Killing Floor

Lee Child, Author
Lee Child, Author Putnam Publishing Group $23.95 (359p) ISBN 978-0-399-14253-6
Reviewed on: 03/03/1997
Release date: 03/01/1997
Analog Audio Cassette - 978-1-56100-732-5
Analog Audio Cassette - 978-1-56100-969-5
Analog Audio Cassette - 978-1-56740-234-6
Mass Market Paperbound - 419 pages - 978-0-515-12344-9
Paperback - 553 pages - 978-1-56895-690-9
MP3 CD - 978-1-59335-648-4
MP3 CD - 978-1-59335-296-7
MP3 CD - 978-1-4558-9371-3
Compact Disc - 978-1-4558-9370-6
Compact Disc - 978-1-4558-9369-0
Hardcover - 701 pages - 978-1-4104-3010-6
Paperback - 528 pages - 978-0-553-50540-5
Paperback - 407 pages - 978-0-425-20506-8
Downloadable Audio - 978-1-59710-423-4
Downloadable Audio - 978-1-59710-422-7
Mass Market Paperbound - 419 pages
Compact Disc - 978-1-59355-558-0
Analog Audio Cassette - 978-1-59355-557-3
Compact Disc - 978-1-59355-797-3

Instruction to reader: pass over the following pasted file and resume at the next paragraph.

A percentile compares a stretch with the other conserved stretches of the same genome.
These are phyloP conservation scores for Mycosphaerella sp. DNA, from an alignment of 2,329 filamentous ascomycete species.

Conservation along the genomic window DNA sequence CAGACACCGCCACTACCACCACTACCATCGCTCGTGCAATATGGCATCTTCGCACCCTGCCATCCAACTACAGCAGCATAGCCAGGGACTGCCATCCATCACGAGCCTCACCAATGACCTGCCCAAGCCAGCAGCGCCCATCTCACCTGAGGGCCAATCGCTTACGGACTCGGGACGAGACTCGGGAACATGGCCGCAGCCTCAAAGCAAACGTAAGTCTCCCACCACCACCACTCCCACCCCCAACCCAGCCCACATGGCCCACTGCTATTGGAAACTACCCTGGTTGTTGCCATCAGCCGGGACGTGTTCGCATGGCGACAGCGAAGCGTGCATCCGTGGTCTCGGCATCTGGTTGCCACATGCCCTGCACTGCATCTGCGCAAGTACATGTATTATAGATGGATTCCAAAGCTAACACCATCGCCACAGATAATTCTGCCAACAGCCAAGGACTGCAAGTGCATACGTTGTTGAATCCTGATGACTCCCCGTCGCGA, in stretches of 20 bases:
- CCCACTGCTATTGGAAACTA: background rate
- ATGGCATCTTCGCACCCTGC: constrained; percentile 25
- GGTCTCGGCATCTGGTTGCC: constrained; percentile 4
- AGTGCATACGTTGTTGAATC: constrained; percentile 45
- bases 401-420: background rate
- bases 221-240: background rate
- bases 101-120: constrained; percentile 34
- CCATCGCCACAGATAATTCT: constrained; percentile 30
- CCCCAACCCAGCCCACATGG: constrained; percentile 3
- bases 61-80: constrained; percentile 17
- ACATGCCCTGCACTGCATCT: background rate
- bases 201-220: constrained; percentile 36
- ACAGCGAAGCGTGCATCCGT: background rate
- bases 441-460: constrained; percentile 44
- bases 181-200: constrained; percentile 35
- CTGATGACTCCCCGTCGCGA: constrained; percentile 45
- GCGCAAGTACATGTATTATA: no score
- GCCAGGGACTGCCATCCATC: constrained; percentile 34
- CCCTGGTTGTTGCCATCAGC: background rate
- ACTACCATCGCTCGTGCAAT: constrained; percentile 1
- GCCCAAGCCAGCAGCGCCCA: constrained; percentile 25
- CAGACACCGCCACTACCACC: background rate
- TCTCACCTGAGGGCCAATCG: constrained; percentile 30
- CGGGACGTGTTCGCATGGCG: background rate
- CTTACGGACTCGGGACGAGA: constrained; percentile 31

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Although the tale is built around a coincidence as big as the author's talent, beautifully detailed action scenes and fascinating arcana about currency and counterfeiting enliven this taut and tough-minded first novel by British TV writer Child. Out of sheer restlessness and rootlessness, 36-year-old ex-military policeman Jack Reacher persuades a Greyhound bus driver to make an unscheduled stop in Margrave, the small Georgia town where Reacher's brother, a U.S. Treasury official, just happens to have been murdered a few hours earlier. Reacher doesn't know about his brother's death or suspect his presence in the town. Indeed, when he's arrested in a local diner for being a conspicuously mysterious stranger, Reacher tells the detective who interviews him that he dropped off the bus to investigate the death of Blind Blake, a guitar player murdered in Margrave 60 years ago. Downsized out of the military, Reacher has cutting-edge investigative and killing skills that come in handy the moment he learns of his brother's murder. This combination of events is so unbelievably convenient that it almost overwhelms the book's solid writing. The reader expects the other shoe to drop-for Reacher to be revealed as an undercover agent, or some such; but it never does. Otherwise, Child writes with a hand as strong and steady as steel. Margrave is a wonderful creation, a seemingly picture- perfect community under the care of a mysterious foundation where the streets are always swept and the people who run the tiny local businesses get grants of $1000 a week to stay open. Two scenes of brutal violence in a nearby prison are rendered with exquisite precision, as is a stalking murder inside the baggage area of the Atlanta airport, and the vast counterfeiting conspiracy that Reacher's brother was probing is wholly credible. (Mar.)
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